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Ask HN: Most sustainable diet long term?
89 points by lignux on April 14, 2019 | hide | past | favorite | 125 comments
I am on a weight loss journey and lately i see a lot of diet trends happening like intermittent fasting, keto, carnivore etc. I tried some of those but found that nothing restrictive like that would work for me long term. What i mean by that is that i cannot be healthy for me to avoid fruit if i am doing the keto diet or just eat meat and nothing else.

I am trying to be more healthy and changing what i eat is part of that so i am wondering what has worked for you guys? Exercise is also important but i've been told that i cannot do weightlifting since i have neck hernia.


Reading all the comments on this thread is pretty funny.

I was a trainer for many years and the strategy (note that it’s a strategy rather than a diet) that was most successful takes years to complete with the goal of never doing too much at once.

Take the worst thing in your diet. Over the next few weeks, replace it with something slightly better. When your body starts accepting it, move on to the next worst food you consume on your list and repeat the process.

A year or two years down the road, you’ll notice that your entire diet has changed without much effort.

This process isn’t sexy and won’t solve any problems quickly. However, it is aimed at long term change.

As for working out...

To start off, just move around. it doesn't matter. After that starts becoming comfortable, use machines @ the gym that don't require any stabilization on your part--just push & pull. This is because you're not going to be strong. You should be focusing on major muscle groups and that's it when you start out--chest, back, legs. For a few months, just focus on getting your proper form down. Over these first three or so months of working out, even without putting on any further muscle mass, your strength will increase by 20%-30%.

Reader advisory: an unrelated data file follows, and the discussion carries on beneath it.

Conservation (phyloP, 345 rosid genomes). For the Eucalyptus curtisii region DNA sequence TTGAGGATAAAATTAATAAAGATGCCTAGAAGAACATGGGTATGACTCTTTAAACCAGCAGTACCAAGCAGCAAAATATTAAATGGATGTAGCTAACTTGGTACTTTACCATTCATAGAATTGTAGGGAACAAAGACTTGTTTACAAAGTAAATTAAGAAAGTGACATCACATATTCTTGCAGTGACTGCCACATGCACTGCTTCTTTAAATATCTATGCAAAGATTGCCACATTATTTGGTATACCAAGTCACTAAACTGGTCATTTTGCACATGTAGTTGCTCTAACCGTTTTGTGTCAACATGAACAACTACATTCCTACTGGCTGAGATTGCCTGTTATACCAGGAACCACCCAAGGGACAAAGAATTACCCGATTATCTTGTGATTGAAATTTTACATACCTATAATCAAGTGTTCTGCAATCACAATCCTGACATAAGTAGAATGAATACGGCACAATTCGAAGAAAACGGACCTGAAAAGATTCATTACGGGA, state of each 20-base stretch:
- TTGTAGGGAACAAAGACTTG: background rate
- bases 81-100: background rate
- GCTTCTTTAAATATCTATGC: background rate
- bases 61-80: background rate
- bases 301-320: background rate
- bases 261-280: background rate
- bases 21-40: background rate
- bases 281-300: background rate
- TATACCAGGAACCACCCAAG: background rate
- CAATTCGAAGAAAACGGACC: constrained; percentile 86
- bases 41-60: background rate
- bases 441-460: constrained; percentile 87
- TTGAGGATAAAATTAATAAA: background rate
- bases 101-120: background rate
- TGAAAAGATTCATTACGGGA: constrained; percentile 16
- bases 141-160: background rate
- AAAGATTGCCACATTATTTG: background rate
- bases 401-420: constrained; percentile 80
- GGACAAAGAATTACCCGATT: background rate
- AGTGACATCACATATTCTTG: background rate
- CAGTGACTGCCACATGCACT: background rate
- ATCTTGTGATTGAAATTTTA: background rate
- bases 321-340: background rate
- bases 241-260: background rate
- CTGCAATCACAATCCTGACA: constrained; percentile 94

Exercises to do: - Machine Chest Press: https://www.youtube.com/watch?v=mlXTzUUR9AE

- Machine Pull Down: https://www.youtube.com/watch?v=kwJeh3QyhVE

- Machine Row: https://www.youtube.com/watch?v=lNUztYbC0G0

- Machine Leg Press: https://www.youtube.com/watch?v=e2KtIZn2vOc

How do you select the weight to use? - Pick something that you can't do more than 20 times the first set.

How many sets: - 3 sets should be good starting off.

How many reps should you do each set? - Up to 20, yet if your form breaks down, stop that set. - Your form is the primary goal at this point.

To add to this: meal habits are important. Try eating 20% slower and more mindfully. Note how full you feel at any given moment, and stop when you're 80% full.

This is still my biggest problem. I'll still scarf down a 2LB steak and then regrets it.


Can you please elaborate on different methods you've used in the past (current) to help slow down your eating habits, please.